The number of ‘pile-ons’ on legal Twitter is “getting out of hand”, the chairman of the Bar Council has argued.
The warning from Nick Vineall KC comes in advance of the Bar Standards Board looking to “tackle gendered bullying” in its revised guidance on barristers’ use of social media, which will be published next month, by introducing a case study on the issue.
Mr Vineall’s column in the latest issue of the Bar Council’s Counsel magazine followed an article in the last issue written by high-profile feminist barrister Charlotte Proudman, in which she revealed that she has complained about abuse from more than 50 “mainly White male” barristers.
Mr Vineall issued a statement of support for her in the wake of the article, saying that some of the comments directed at Dr Proudman as recorded in her article “go far, far beyond what could possibly be thought to be acceptable”.
His column noted the BSB’s upcoming guidance, saying: “It is important that all of us are able to express our opinions freely and robustly and I hope that this will be recognised in the new guidance.”
But Mr Vineall went on to stress that, wherever the line was drawn in terms of professional misconduct, “there will be a huge space where comment which does not amount to misconduct is nevertheless unkind, unnecessary, and profoundly undesirable”.
He said: “In particular, those of us who are established and senior in the profession must consider carefully the impact of what we say to, or about, junior colleagues. It’s easy to forget how acutely sensitive junior members are to anything which is unpleasantly or publicly critical, and how easily that can undermine confidence.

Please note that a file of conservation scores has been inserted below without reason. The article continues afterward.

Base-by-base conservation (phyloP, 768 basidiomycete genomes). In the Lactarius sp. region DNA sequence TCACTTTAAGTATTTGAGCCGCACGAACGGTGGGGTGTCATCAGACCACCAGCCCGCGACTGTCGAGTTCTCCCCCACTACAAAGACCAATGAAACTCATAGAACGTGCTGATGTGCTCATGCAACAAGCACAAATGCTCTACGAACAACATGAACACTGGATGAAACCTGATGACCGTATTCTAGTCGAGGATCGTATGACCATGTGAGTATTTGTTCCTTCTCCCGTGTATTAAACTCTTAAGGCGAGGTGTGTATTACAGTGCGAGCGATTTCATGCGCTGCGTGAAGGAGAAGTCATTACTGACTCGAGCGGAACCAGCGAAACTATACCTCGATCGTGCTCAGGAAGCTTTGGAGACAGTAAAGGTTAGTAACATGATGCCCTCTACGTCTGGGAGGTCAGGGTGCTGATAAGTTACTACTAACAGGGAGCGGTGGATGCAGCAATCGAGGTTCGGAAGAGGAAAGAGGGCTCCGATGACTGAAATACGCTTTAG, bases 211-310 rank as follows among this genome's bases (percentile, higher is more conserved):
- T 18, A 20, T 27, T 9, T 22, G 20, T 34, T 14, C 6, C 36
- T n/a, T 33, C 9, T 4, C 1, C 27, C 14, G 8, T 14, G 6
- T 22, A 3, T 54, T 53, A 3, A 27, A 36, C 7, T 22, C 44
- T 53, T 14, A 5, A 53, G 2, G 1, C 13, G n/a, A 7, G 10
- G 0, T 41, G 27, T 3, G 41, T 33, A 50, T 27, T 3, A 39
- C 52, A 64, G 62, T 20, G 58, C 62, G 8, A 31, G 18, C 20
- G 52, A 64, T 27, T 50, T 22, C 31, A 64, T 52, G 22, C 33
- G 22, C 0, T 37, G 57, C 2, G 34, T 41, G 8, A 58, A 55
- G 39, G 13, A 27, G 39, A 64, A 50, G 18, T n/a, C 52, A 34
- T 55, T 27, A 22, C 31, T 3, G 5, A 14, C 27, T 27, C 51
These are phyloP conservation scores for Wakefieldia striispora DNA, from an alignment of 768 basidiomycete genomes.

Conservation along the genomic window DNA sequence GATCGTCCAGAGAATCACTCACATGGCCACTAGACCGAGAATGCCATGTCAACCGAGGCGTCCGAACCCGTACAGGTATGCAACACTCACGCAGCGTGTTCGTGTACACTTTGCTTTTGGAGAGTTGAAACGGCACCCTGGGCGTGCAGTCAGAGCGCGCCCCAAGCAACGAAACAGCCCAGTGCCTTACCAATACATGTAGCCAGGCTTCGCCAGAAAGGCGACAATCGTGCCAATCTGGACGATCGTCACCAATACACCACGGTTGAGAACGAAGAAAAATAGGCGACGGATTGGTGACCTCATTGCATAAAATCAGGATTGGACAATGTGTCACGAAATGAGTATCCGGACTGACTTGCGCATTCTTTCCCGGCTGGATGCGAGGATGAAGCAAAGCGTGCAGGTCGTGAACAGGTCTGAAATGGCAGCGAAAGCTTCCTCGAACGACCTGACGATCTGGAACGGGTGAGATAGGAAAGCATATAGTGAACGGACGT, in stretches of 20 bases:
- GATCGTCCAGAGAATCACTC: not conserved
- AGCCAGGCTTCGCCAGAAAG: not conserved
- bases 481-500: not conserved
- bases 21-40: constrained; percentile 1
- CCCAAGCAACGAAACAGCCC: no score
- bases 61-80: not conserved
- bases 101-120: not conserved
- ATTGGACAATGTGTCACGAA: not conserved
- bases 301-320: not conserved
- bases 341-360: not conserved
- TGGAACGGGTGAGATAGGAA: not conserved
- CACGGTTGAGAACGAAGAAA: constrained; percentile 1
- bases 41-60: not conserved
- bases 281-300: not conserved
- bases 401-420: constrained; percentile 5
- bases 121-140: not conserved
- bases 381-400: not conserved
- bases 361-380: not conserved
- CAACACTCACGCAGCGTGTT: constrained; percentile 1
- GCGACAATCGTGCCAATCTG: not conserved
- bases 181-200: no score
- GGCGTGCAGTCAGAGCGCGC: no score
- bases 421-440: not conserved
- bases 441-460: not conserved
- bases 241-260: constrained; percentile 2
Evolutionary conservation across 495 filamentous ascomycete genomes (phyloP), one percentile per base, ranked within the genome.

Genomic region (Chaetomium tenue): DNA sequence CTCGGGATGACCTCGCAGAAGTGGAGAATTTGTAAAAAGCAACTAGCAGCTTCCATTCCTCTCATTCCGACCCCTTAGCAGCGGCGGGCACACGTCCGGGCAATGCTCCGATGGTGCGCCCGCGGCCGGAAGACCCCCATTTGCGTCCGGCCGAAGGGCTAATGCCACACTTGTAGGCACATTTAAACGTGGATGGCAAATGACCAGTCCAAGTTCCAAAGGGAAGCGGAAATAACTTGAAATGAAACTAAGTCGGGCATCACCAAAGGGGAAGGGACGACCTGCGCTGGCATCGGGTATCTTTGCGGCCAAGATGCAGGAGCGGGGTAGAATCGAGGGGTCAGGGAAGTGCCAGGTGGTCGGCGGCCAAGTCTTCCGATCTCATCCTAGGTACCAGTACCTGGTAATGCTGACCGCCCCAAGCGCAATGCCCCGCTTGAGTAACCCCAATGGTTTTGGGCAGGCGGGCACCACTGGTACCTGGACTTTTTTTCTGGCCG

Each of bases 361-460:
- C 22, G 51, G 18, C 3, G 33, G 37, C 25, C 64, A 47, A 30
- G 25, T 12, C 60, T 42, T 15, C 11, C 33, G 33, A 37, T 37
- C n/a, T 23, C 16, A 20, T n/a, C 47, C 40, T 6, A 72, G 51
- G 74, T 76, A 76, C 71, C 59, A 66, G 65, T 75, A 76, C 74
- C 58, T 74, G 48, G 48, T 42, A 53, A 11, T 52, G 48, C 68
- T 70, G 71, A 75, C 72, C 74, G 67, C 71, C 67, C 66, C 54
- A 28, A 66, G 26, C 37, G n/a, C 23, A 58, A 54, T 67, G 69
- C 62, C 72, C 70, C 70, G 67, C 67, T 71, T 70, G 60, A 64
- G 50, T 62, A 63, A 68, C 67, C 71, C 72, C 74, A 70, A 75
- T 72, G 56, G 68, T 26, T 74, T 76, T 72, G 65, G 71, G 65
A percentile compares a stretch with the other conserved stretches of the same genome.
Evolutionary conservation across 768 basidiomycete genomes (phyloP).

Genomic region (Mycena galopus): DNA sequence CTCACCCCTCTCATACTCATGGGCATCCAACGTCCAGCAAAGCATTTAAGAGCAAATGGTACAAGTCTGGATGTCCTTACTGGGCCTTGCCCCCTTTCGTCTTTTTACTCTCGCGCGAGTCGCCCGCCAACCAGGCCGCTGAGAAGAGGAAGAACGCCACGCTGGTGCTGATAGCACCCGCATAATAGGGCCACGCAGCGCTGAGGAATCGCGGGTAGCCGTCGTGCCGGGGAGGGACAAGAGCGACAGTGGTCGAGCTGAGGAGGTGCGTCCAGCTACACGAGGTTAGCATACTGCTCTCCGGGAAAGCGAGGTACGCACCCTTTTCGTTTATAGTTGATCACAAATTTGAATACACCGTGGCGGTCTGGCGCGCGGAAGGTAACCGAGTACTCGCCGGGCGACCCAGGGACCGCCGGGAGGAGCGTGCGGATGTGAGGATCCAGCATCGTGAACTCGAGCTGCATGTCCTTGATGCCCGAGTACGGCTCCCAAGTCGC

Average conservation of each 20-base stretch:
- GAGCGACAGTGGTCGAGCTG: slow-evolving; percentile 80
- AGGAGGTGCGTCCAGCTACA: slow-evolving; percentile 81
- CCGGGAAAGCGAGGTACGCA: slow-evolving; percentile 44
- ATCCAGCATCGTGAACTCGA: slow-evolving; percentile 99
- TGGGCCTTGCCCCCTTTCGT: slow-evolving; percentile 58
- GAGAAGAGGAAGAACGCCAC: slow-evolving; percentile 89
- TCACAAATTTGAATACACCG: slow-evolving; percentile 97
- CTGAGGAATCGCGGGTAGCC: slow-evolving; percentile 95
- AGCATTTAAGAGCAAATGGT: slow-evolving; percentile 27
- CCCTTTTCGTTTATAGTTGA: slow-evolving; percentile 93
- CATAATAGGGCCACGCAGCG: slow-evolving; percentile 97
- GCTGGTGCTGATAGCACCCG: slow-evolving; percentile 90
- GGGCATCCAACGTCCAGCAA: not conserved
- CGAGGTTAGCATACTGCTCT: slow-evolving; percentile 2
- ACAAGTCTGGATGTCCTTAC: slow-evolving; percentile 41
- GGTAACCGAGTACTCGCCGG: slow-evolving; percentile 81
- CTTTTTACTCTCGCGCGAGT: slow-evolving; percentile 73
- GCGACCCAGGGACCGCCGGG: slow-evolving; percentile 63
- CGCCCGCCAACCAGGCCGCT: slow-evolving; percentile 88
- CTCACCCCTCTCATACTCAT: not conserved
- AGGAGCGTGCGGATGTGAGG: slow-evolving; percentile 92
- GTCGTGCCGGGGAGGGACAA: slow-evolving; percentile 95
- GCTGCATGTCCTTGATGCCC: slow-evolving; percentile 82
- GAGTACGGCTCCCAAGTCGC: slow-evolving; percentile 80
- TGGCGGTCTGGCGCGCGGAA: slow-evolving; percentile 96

“I see far too many so-called ‘pile-ons’ on legal Twitter and it’s getting out of hand. It costs nothing to be civil in our dealings with one another.
“If you would not say something to someone’s face, don’t say it to them, or about them, on Twitter. And please, please think twice before criticising junior members of the profession on a public platform.”
Dr Proudman responded on Twitter: “Very pleased to see a strong message about the cultural change needed at the Bar.”
She said the BSB had yet to contact her about the complaints she had made, despite saying last month that it would be writing to her “very shortly”.
She recalled meeting with a far more senior male barrister who had advised her over the years, in the wake of her making the complaints.
“At that point [the situation] was having a profound effect on me mentally. I was having sleepless nights. During the conversation I started crying. Tears were running down my cheeks. He said, ‘Oh, sweetie.’ Then I got up and he got up to give me a hug. Then he put his hands on my waist and moved them down to touch my bottom…
“I considered a complaint, but I have no confidence that the BSB would take it seriously. The vast majority of complaints seem to go nowhere, and in the past all they’ve given barristers is a slap on the wrist for sexual harassment.
“I don’t think they would protect me from the repercussions of naming him and it is likely that would be career suicide. We’ve never spoken again since.”
The papers before the BSB board meeting last month at which the revised guidance was approved said responses to its consultation on the changes argued that the regulator “needed to do more to highlight and address the misogyny and bullying faced by women at the Bar on social media”.
The BSB’s response said: “We note the concerns raised about the treatment of women on social media. This is a form of potentially discriminatory, harassing and bullying behaviour which is already captured in the social media guidance.
“However, to address this particular issue we have developed a new case study which seeks to tackle gendered bullying on social media.”